The NFL isn’t even close to being one of the biggest sports in the world. According to World Atlas, soccer, tennis, volleyball, golf, cricket and even table tennis have more worldwide fans than American football.
In America, the Super Bowl is without a doubt the biggest sporting event of the year and it garners massive revenue through commercial advertisements. Last year the NFL collected a little over five million dollars per 30-second spot.
But the NFL just received terrible news about their financial situation for this Sunday’s game.
The NFL has been a turbulent roller coaster over the last couple years. Ratings have been up-and-down and completely unpredictable, which means they don’t know exactly how to price out commercial spots week to week.
It’s important to note that the main revenue stream for the league and team owners is through their television contracts, but those contracts are volatile when you can’t accurately predict how many people watch the game.
Week to week, either Sunday Night Football or Monday Night Football can be one of the best matchups of the year or one of the worst. That means there’s a huge disparity in viewership where there are only 22 million people or 11 million people watching those respective games.
Nobody wants to see a Sunday Night Football game between the two worst teams in the league and it really doesn’t matter whether it’s an intense overtime game or not because at the end of the day it largely doesn’t affect playoff implications.
All of this means that companies to advertise during these games are clueless about whether it is worth forking over the money that the NFL and their network partners demand to broadcast their commercials.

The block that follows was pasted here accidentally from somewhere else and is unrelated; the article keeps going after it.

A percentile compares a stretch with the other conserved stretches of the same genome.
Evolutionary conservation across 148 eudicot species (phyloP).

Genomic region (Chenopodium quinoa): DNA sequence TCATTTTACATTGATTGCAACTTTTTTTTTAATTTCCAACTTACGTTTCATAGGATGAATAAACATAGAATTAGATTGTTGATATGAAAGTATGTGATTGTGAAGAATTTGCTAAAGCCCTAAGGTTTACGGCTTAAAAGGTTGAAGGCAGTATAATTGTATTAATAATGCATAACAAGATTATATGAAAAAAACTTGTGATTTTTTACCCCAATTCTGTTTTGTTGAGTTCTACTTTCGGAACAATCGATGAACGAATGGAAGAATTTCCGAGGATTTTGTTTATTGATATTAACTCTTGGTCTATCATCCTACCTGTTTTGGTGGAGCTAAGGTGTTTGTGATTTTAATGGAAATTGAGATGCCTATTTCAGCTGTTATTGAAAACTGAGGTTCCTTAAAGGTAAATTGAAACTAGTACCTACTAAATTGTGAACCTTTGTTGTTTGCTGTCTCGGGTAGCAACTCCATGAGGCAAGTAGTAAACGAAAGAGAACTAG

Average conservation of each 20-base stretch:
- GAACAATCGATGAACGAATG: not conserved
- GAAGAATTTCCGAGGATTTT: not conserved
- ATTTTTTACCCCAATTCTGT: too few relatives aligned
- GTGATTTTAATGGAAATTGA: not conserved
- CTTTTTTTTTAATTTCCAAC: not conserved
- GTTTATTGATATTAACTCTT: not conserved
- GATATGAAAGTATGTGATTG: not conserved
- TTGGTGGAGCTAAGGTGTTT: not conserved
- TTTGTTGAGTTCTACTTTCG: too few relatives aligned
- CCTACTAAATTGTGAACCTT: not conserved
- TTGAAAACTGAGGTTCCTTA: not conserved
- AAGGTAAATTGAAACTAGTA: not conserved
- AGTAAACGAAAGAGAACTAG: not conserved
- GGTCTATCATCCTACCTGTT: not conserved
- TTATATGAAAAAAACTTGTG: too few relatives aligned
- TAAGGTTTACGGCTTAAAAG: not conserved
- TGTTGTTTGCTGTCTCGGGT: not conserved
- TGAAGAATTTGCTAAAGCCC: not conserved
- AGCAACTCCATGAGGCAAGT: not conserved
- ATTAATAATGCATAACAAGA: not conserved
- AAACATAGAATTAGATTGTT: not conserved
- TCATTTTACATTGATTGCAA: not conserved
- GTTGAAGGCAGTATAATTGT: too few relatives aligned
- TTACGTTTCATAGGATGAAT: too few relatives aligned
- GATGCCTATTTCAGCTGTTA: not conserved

The NFL has just learned that after years of steady price increases for Super Bowl ad space, this upcoming Sunday, in the matchup between the New England Patriots and the Los Angeles Rams, the prices for the coveted ad space is stagnant for the first time in a long time.
According to Bloomberg, “CBS Corp, which will broadcast the big game from Atlanta on Feb. 3, is selling 30-second commercials for $5.1 million to $5.3 million, people familiar with the matter said. That’s roughly the same price as last year, when Comcast Corp’s NBC sold them for $5.24 million, according to research firm Kantar Media.”
The article also noted that the audience “peaked in 2015,” and unless you’ve been living under a rock the last few years, you already know that it likely has to do with the Colin Kaepernick anthem kneeling controversy.
In fact, Bloomberg also noted, “Super Bowl ad prices had steadily increased over the past decade, in some years making huge leaps. Between 2012 and 2013, the price went up $500,000, according to Kantar Media. It jumped $400,000 between 2015 and 2016. Now Super Bowl ad prices “seem to be peaking.”
That is pretty clear-cut evidence that the slump in ratings is due to former fans boycotting the NFL because of their anti-American players.
Another reason why ad prices could have remained stagnant this year is because this matchup is considered by many to be a worst-case scenario.
The New England Patriots have gone to the Super Bowl an unprecedented nine times since 2001. Unless you’re a Boston sports fan, most of the country has Patriots fatigue.
That could be a huge reason why companies aren’t willing to shell out more money this year. They’re afraid many casual NFL fans won’t want to see the same team win again.
What’s odd though is that both of the Super Bowl teams represent huge markets in Boston and Los Angeles and the other two teams who lost their conference championship games represent two cities that are remarkably undersized compared to them.
Yet, almost everyone wanted to see any other matchup between those four teams than the one coming this Sunday.
Or, this is a sign that the NFL it is in serious trouble.